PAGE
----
Barta'a-Reihan, Tura-Shaked

Neta Golan, Tami Ritov (photographs, reporting) Chana Stein translating.
Turah checkpoint. Nothing moves except the soldier’s ponytail.
Turah checkpoint. Nothing moves except the soldier’s ponytail.
Tami Ritov

Turah – Shaked checkpoint.

15.00. The main movement in the area was the ponytail of the woman soldier who sat in the raised observation post, because o the strong wind. The checkpoint itself was empty, the field around it ploughed and apparently also sowed, the container relatively clean with a long seatless bench, litter next to the road and the remains of a coloured umbrella. Only individuals passed in the direction of the W. Bank, one of whom threw at us the remark that this morning the checkpoint opened on time. Three  elegant cars passed in the direction of the W. Bank. The only car that wanted to pass towards the seamline zone was stopped and had to return. Why? There was no one to ask. The occupation as usual.

15.25. Barta’a – Reihan checkpoint.

15.30.  Relatively light movement of workers returning to the W. Bank. At the same time loaded trucks passed towards the seamline zone.

Two workers towed an improvised cart loaded with bananas.

A taxi driver from Barta’a  approached us about his taxi that was left on the other side of the checkpoint. He the owner of a taxi station, with 7 taxis, one driven by his nephew. It is now three months he has driven to the W.Bank, back and forth. Today he was not allowed to pass and he does not know why. Neta contacted Ron, assistant manager of the checkpoint, who told her that the taxi owner could manage his own affair and that he should make contact with Amir.  It turns out that the driver does indeed know Amir but does not know how to find him, and suggested that we go with him to the guards to ask them.  He apparently is cautious and afraid. To our surprise, the guards were very polite to him and asked him to wait on the bench opposite. We left him and joined the workers inside the sleeveinfo-icon.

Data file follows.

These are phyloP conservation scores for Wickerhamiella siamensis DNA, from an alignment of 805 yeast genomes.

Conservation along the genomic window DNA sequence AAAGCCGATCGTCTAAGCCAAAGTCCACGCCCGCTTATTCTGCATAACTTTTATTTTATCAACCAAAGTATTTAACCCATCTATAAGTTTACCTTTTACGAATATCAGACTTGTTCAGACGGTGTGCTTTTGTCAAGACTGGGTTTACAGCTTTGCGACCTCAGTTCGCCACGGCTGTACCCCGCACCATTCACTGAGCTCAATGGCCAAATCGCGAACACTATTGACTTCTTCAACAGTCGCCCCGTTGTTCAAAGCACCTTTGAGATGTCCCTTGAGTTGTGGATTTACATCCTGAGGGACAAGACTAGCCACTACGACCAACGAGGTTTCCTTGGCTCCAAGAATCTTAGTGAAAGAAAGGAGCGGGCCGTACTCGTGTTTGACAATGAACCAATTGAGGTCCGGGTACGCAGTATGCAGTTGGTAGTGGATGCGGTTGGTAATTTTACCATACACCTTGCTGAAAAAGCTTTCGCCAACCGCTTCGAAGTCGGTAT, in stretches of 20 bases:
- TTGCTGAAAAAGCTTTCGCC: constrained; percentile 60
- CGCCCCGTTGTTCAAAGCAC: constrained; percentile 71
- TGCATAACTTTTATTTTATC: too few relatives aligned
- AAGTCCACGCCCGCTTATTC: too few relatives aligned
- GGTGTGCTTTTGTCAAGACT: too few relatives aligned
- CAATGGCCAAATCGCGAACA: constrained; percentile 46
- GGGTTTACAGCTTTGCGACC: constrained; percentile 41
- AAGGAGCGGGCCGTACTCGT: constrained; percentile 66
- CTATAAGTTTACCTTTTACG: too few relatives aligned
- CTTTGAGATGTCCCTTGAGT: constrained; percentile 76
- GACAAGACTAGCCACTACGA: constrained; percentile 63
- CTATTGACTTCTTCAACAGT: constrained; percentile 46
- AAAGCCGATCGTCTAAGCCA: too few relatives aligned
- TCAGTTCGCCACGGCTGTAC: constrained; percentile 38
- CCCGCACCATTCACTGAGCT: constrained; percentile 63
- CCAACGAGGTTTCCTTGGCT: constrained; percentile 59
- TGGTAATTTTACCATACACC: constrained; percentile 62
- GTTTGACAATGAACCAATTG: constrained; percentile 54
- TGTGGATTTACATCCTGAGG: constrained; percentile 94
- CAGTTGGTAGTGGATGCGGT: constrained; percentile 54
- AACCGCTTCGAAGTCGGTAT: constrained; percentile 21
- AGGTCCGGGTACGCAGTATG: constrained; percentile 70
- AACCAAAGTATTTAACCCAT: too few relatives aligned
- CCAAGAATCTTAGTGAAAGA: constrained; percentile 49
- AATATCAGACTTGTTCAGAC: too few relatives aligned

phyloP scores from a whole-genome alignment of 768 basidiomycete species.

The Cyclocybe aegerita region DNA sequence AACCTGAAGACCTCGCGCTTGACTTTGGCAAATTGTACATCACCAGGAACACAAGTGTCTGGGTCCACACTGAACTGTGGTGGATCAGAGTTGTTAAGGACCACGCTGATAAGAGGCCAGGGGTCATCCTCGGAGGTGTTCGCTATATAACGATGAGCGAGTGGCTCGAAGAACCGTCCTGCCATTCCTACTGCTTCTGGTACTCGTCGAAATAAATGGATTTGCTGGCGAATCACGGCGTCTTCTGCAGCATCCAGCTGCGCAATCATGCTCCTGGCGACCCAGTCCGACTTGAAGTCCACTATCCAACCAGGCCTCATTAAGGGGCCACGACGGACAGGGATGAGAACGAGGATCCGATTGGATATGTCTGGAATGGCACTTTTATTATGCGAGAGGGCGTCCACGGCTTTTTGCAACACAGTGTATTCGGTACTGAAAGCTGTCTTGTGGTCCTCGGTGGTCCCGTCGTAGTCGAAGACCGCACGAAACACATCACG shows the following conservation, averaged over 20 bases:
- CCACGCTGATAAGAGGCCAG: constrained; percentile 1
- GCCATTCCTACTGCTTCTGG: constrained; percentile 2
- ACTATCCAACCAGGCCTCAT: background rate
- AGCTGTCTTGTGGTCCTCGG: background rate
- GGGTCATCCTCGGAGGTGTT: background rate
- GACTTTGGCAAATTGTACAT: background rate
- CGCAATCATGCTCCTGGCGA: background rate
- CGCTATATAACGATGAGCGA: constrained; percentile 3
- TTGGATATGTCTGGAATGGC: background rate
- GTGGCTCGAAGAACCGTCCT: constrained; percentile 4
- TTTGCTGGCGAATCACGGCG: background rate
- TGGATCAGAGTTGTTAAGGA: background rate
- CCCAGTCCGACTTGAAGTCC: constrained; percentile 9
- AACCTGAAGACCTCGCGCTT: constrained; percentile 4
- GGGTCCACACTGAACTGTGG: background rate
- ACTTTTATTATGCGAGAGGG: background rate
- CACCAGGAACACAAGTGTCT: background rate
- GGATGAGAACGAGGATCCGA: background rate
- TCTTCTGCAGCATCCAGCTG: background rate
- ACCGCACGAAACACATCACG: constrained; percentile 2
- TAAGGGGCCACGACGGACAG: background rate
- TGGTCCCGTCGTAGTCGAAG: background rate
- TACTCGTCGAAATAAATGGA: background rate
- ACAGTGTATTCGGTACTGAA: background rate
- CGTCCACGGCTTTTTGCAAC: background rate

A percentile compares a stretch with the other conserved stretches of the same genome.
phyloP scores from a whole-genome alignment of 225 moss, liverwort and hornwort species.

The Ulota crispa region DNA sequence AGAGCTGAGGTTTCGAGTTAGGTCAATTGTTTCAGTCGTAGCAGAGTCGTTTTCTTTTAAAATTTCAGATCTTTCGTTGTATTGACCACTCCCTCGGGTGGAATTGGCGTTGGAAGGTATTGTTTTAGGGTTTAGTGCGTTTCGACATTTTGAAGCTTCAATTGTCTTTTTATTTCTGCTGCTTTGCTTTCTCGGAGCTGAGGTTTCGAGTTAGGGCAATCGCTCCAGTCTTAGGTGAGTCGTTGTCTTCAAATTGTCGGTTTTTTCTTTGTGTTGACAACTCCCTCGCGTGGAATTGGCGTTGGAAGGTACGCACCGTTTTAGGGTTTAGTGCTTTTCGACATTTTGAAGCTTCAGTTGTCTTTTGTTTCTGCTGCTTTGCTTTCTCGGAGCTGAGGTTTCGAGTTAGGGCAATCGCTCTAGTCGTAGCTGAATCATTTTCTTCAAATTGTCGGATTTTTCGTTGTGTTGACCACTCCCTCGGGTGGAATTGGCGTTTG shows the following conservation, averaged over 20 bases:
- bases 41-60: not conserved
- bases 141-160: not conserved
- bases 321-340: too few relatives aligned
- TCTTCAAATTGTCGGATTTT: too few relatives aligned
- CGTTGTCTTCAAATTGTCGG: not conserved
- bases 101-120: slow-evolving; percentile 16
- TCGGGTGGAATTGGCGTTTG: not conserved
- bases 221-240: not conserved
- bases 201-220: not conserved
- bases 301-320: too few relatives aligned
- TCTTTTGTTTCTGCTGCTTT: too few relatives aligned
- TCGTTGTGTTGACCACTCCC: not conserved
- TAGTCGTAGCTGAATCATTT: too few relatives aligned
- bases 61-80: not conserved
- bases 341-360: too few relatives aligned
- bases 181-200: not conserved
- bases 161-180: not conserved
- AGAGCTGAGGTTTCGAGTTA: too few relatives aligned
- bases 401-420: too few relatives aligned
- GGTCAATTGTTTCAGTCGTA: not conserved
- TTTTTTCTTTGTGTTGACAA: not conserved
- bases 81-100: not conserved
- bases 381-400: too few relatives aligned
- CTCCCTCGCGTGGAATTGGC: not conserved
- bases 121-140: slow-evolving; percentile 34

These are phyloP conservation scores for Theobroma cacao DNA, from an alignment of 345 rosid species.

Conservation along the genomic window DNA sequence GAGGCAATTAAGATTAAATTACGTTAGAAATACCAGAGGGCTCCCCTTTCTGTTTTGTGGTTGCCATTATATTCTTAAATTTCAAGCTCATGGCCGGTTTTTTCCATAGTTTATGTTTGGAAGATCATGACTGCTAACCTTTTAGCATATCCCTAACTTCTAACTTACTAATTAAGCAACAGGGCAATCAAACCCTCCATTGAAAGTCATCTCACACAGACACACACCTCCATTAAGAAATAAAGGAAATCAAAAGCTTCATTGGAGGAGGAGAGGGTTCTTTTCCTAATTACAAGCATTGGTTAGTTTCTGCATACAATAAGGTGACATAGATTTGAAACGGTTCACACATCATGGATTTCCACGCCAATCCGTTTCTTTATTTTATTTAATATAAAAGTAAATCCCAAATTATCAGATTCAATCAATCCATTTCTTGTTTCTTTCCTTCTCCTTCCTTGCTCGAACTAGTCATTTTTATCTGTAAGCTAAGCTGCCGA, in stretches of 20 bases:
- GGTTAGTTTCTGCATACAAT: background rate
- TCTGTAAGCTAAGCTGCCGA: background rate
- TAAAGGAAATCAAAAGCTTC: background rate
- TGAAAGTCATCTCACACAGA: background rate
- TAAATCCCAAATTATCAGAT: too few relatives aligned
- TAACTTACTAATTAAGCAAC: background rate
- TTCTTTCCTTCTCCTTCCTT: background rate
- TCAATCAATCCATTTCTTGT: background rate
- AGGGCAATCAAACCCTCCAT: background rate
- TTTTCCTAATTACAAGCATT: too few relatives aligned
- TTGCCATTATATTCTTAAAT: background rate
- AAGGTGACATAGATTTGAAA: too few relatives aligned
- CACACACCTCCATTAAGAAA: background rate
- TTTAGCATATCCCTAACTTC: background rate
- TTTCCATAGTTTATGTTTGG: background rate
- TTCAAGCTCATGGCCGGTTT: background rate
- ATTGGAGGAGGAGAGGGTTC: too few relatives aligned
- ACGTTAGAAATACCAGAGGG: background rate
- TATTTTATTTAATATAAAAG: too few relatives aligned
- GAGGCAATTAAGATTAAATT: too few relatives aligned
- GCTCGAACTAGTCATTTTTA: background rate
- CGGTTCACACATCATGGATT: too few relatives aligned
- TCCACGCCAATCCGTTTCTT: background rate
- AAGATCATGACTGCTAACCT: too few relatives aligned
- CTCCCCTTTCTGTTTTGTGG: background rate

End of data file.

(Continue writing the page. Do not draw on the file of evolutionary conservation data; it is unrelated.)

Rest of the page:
The stream of workers became stronger. Some also came up in the opposite direction,  mainly families who exited the terminal at the top of the sleeve crossing to the seamline zone. There were parents with 2 small boys, one pushing a plastic wheel.  We met three young women with blue I.D. cards, perhaps students returning home. And there was a large man with plastic bags, who explained that when passing with fish, the guards slow down passage. He acquired them in Jenin and, no, he is not interested in the disturbances in town today. It’s not his business. Another worker complained that in order to renew his magnetic card he had to go to Salem.  But there is a particularly long queue there and they only manage to deal with 25-40 people each day, and others have to return home. It can take up to three days to get a card – three working days wasted.

We went back up in the sleeve, wondering what had happened to the taxi driver. From afar we saw a yellow taxi with open doors, luggage boot and motor cover. Yes, it was his taxi. It was explained to him that only the owner himself was entitled to pass with it, no one else.

16.25. We left.

Afterwards I thought: Once when I was little I played the game “Parcel has arrived”, according to Ephraim Kishon’s idea to learn what permits were necessary in order to release a parcel at the Post Office, including grandparents’ wedding certificate. One could apply this game as “Machsom passage” – with what documents and procedures one should equip oneself in order to pass checkpoints without sudden surprises.